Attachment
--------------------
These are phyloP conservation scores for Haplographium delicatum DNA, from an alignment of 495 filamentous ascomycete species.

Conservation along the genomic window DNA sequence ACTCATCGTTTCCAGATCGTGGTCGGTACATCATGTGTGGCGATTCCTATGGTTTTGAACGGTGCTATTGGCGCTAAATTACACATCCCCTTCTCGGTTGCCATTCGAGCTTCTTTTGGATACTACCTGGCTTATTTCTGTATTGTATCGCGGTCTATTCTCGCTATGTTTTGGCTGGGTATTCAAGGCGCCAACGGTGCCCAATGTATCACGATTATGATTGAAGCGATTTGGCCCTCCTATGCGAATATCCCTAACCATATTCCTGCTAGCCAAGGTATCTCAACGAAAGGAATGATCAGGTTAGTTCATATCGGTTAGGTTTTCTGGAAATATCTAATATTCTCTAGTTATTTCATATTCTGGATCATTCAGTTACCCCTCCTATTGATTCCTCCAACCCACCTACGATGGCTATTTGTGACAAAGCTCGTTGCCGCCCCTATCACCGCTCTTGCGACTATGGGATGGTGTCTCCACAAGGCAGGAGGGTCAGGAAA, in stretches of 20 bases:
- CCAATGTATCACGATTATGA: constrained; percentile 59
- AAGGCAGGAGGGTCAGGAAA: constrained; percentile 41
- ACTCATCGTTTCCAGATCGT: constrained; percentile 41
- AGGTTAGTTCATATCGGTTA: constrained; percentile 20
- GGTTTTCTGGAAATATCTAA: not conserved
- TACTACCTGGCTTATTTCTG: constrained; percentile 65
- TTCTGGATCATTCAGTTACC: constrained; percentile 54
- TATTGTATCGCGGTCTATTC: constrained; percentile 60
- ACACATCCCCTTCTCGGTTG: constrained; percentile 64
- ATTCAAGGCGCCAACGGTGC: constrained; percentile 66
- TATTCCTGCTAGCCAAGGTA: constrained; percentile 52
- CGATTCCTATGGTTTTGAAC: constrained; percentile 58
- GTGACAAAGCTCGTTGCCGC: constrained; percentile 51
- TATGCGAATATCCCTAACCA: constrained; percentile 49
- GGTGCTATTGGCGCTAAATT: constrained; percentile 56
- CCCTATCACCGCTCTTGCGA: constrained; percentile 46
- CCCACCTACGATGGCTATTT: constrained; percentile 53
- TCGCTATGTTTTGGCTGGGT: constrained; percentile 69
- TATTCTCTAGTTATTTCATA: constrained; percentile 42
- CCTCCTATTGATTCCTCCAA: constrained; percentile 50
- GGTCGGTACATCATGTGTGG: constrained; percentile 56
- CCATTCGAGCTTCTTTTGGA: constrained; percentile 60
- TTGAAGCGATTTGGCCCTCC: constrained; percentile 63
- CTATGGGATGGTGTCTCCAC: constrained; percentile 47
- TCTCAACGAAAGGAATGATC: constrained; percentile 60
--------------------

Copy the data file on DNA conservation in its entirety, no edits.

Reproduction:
These are phyloP conservation scores for Haplographium delicatum DNA, from an alignment of 495 filamentous ascomycete species.

Conservation along the genomic window DNA sequence ACTCATCGTTTCCAGATCGTGGTCGGTACATCATGTGTGGCGATTCCTATGGTTTTGAACGGTGCTATTGGCGCTAAATTACACATCCCCTTCTCGGTTGCCATTCGAGCTTCTTTTGGATACTACCTGGCTTATTTCTGTATTGTATCGCGGTCTATTCTCGCTATGTTTTGGCTGGGTATTCAAGGCGCCAACGGTGCCCAATGTATCACGATTATGATTGAAGCGATTTGGCCCTCCTATGCGAATATCCCTAACCATATTCCTGCTAGCCAAGGTATCTCAACGAAAGGAATGATCAGGTTAGTTCATATCGGTTAGGTTTTCTGGAAATATCTAATATTCTCTAGTTATTTCATATTCTGGATCATTCAGTTACCCCTCCTATTGATTCCTCCAACCCACCTACGATGGCTATTTGTGACAAAGCTCGTTGCCGCCCCTATCACCGCTCTTGCGACTATGGGATGGTGTCTCCACAAGGCAGGAGGGTCAGGAAA, in stretches of 20 bases:
- CCAATGTATCACGATTATGA: constrained; percentile 59
- AAGGCAGGAGGGTCAGGAAA: constrained; percentile 41
- ACTCATCGTTTCCAGATCGT: constrained; percentile 41
- AGGTTAGTTCATATCGGTTA: constrained; percentile 20
- GGTTTTCTGGAAATATCTAA: not conserved
- TACTACCTGGCTTATTTCTG: constrained; percentile 65
- TTCTGGATCATTCAGTTACC: constrained; percentile 54
- TATTGTATCGCGGTCTATTC: constrained; percentile 60
- ACACATCCCCTTCTCGGTTG: constrained; percentile 64
- ATTCAAGGCGCCAACGGTGC: constrained; percentile 66
- TATTCCTGCTAGCCAAGGTA: constrained; percentile 52
- CGATTCCTATGGTTTTGAAC: constrained; percentile 58
- GTGACAAAGCTCGTTGCCGC: constrained; percentile 51
- TATGCGAATATCCCTAACCA: constrained; percentile 49
- GGTGCTATTGGCGCTAAATT: constrained; percentile 56
- CCCTATCACCGCTCTTGCGA: constrained; percentile 46
- CCCACCTACGATGGCTATTT: constrained; percentile 53
- TCGCTATGTTTTGGCTGGGT: constrained; percentile 69
- TATTCTCTAGTTATTTCATA: constrained; percentile 42
- CCTCCTATTGATTCCTCCAA: constrained; percentile 50
- GGTCGGTACATCATGTGTGG: constrained; percentile 56
- CCATTCGAGCTTCTTTTGGA: constrained; percentile 60
- TTGAAGCGATTTGGCCCTCC: constrained; percentile 63
- CTATGGGATGGTGTCTCCAC: constrained; percentile 47
- TCTCAACGAAAGGAATGATC: constrained; percentile 60